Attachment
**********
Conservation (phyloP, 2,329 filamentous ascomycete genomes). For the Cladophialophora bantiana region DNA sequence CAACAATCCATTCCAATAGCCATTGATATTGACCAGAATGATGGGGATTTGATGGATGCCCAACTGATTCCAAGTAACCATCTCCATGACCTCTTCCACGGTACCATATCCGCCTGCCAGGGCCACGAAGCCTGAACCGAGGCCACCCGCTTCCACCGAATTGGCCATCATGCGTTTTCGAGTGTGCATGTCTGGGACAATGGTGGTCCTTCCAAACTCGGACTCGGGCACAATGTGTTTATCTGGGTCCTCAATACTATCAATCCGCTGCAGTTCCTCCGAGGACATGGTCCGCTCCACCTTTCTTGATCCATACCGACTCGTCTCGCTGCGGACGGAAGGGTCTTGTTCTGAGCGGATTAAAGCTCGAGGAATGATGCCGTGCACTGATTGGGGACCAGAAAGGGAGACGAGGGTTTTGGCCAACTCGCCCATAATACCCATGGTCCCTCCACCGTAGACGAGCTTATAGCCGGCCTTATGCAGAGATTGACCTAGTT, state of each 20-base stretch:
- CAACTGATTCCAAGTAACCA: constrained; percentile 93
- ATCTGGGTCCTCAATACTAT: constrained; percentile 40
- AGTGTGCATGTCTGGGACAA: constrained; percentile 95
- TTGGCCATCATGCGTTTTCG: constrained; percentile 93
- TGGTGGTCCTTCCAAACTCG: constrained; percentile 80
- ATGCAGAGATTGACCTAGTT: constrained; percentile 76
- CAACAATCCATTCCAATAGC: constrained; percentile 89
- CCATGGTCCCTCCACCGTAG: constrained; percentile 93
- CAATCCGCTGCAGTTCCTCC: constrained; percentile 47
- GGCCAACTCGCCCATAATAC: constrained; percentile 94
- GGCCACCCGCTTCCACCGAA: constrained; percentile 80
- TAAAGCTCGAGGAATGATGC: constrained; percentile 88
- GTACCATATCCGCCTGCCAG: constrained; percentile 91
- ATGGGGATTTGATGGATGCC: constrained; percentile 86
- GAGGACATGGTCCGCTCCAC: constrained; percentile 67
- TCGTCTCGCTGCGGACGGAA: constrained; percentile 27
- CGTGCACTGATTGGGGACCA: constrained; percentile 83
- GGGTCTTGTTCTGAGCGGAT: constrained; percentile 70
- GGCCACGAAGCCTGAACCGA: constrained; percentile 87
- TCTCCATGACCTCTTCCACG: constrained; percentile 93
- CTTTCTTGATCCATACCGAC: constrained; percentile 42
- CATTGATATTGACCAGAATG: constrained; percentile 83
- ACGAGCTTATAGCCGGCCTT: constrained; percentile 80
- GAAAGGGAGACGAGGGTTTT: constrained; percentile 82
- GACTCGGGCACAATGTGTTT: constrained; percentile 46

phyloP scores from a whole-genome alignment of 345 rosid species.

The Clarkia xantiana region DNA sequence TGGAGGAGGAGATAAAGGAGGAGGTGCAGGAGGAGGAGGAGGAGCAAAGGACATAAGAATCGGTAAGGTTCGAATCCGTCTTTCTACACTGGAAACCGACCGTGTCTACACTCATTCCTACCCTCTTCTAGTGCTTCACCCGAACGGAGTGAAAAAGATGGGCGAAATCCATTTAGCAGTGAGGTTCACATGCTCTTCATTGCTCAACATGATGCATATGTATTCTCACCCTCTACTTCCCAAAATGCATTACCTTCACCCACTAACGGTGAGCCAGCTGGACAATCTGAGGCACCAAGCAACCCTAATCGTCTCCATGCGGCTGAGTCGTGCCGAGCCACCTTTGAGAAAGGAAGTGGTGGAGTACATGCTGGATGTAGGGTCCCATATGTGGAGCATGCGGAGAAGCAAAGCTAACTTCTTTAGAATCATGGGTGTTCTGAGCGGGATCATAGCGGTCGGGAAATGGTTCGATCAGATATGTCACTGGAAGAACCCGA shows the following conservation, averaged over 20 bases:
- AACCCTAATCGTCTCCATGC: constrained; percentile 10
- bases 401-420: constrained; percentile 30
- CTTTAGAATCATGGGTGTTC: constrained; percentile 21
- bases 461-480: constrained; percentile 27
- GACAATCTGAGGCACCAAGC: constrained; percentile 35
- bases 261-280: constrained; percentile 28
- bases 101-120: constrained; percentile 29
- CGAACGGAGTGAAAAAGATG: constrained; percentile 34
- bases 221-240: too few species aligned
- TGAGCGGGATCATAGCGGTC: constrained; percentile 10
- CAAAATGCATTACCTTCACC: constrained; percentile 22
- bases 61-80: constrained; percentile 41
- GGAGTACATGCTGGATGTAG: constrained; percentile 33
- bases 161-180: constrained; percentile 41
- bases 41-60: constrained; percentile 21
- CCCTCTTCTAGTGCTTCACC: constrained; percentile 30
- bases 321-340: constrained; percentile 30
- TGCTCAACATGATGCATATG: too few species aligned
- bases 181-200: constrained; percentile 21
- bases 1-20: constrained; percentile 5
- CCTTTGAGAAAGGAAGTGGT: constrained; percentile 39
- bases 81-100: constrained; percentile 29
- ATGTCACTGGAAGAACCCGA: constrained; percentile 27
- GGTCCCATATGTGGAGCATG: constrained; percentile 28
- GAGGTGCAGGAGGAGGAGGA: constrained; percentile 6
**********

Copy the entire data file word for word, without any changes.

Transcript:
Conservation (phyloP, 2,329 filamentous ascomycete genomes). For the Cladophialophora bantiana region DNA sequence CAACAATCCATTCCAATAGCCATTGATATTGACCAGAATGATGGGGATTTGATGGATGCCCAACTGATTCCAAGTAACCATCTCCATGACCTCTTCCACGGTACCATATCCGCCTGCCAGGGCCACGAAGCCTGAACCGAGGCCACCCGCTTCCACCGAATTGGCCATCATGCGTTTTCGAGTGTGCATGTCTGGGACAATGGTGGTCCTTCCAAACTCGGACTCGGGCACAATGTGTTTATCTGGGTCCTCAATACTATCAATCCGCTGCAGTTCCTCCGAGGACATGGTCCGCTCCACCTTTCTTGATCCATACCGACTCGTCTCGCTGCGGACGGAAGGGTCTTGTTCTGAGCGGATTAAAGCTCGAGGAATGATGCCGTGCACTGATTGGGGACCAGAAAGGGAGACGAGGGTTTTGGCCAACTCGCCCATAATACCCATGGTCCCTCCACCGTAGACGAGCTTATAGCCGGCCTTATGCAGAGATTGACCTAGTT, state of each 20-base stretch:
- CAACTGATTCCAAGTAACCA: constrained; percentile 93
- ATCTGGGTCCTCAATACTAT: constrained; percentile 40
- AGTGTGCATGTCTGGGACAA: constrained; percentile 95
- TTGGCCATCATGCGTTTTCG: constrained; percentile 93
- TGGTGGTCCTTCCAAACTCG: constrained; percentile 80
- ATGCAGAGATTGACCTAGTT: constrained; percentile 76
- CAACAATCCATTCCAATAGC: constrained; percentile 89
- CCATGGTCCCTCCACCGTAG: constrained; percentile 93
- CAATCCGCTGCAGTTCCTCC: constrained; percentile 47
- GGCCAACTCGCCCATAATAC: constrained; percentile 94
- GGCCACCCGCTTCCACCGAA: constrained; percentile 80
- TAAAGCTCGAGGAATGATGC: constrained; percentile 88
- GTACCATATCCGCCTGCCAG: constrained; percentile 91
- ATGGGGATTTGATGGATGCC: constrained; percentile 86
- GAGGACATGGTCCGCTCCAC: constrained; percentile 67
- TCGTCTCGCTGCGGACGGAA: constrained; percentile 27
- CGTGCACTGATTGGGGACCA: constrained; percentile 83
- GGGTCTTGTTCTGAGCGGAT: constrained; percentile 70
- GGCCACGAAGCCTGAACCGA: constrained; percentile 87
- TCTCCATGACCTCTTCCACG: constrained; percentile 93
- CTTTCTTGATCCATACCGAC: constrained; percentile 42
- CATTGATATTGACCAGAATG: constrained; percentile 83
- ACGAGCTTATAGCCGGCCTT: constrained; percentile 80
- GAAAGGGAGACGAGGGTTTT: constrained; percentile 82
- GACTCGGGCACAATGTGTTT: constrained; percentile 46

phyloP scores from a whole-genome alignment of 345 rosid species.

The Clarkia xantiana region DNA sequence TGGAGGAGGAGATAAAGGAGGAGGTGCAGGAGGAGGAGGAGGAGCAAAGGACATAAGAATCGGTAAGGTTCGAATCCGTCTTTCTACACTGGAAACCGACCGTGTCTACACTCATTCCTACCCTCTTCTAGTGCTTCACCCGAACGGAGTGAAAAAGATGGGCGAAATCCATTTAGCAGTGAGGTTCACATGCTCTTCATTGCTCAACATGATGCATATGTATTCTCACCCTCTACTTCCCAAAATGCATTACCTTCACCCACTAACGGTGAGCCAGCTGGACAATCTGAGGCACCAAGCAACCCTAATCGTCTCCATGCGGCTGAGTCGTGCCGAGCCACCTTTGAGAAAGGAAGTGGTGGAGTACATGCTGGATGTAGGGTCCCATATGTGGAGCATGCGGAGAAGCAAAGCTAACTTCTTTAGAATCATGGGTGTTCTGAGCGGGATCATAGCGGTCGGGAAATGGTTCGATCAGATATGTCACTGGAAGAACCCGA shows the following conservation, averaged over 20 bases:
- AACCCTAATCGTCTCCATGC: constrained; percentile 10
- bases 401-420: constrained; percentile 30
- CTTTAGAATCATGGGTGTTC: constrained; percentile 21
- bases 461-480: constrained; percentile 27
- GACAATCTGAGGCACCAAGC: constrained; percentile 35
- bases 261-280: constrained; percentile 28
- bases 101-120: constrained; percentile 29
- CGAACGGAGTGAAAAAGATG: constrained; percentile 34
- bases 221-240: too few species aligned
- TGAGCGGGATCATAGCGGTC: constrained; percentile 10
- CAAAATGCATTACCTTCACC: constrained; percentile 22
- bases 61-80: constrained; percentile 41
- GGAGTACATGCTGGATGTAG: constrained; percentile 33
- bases 161-180: constrained; percentile 41
- bases 41-60: constrained; percentile 21
- CCCTCTTCTAGTGCTTCACC: constrained; percentile 30
- bases 321-340: constrained; percentile 30
- TGCTCAACATGATGCATATG: too few species aligned
- bases 181-200: constrained; percentile 21
- bases 1-20: constrained; percentile 5
- CCTTTGAGAAAGGAAGTGGT: constrained; percentile 39
- bases 81-100: constrained; percentile 29
- ATGTCACTGGAAGAACCCGA: constrained; percentile 27
- GGTCCCATATGTGGAGCATG: constrained; percentile 28
- GAGGTGCAGGAGGAGGAGGA: constrained; percentile 6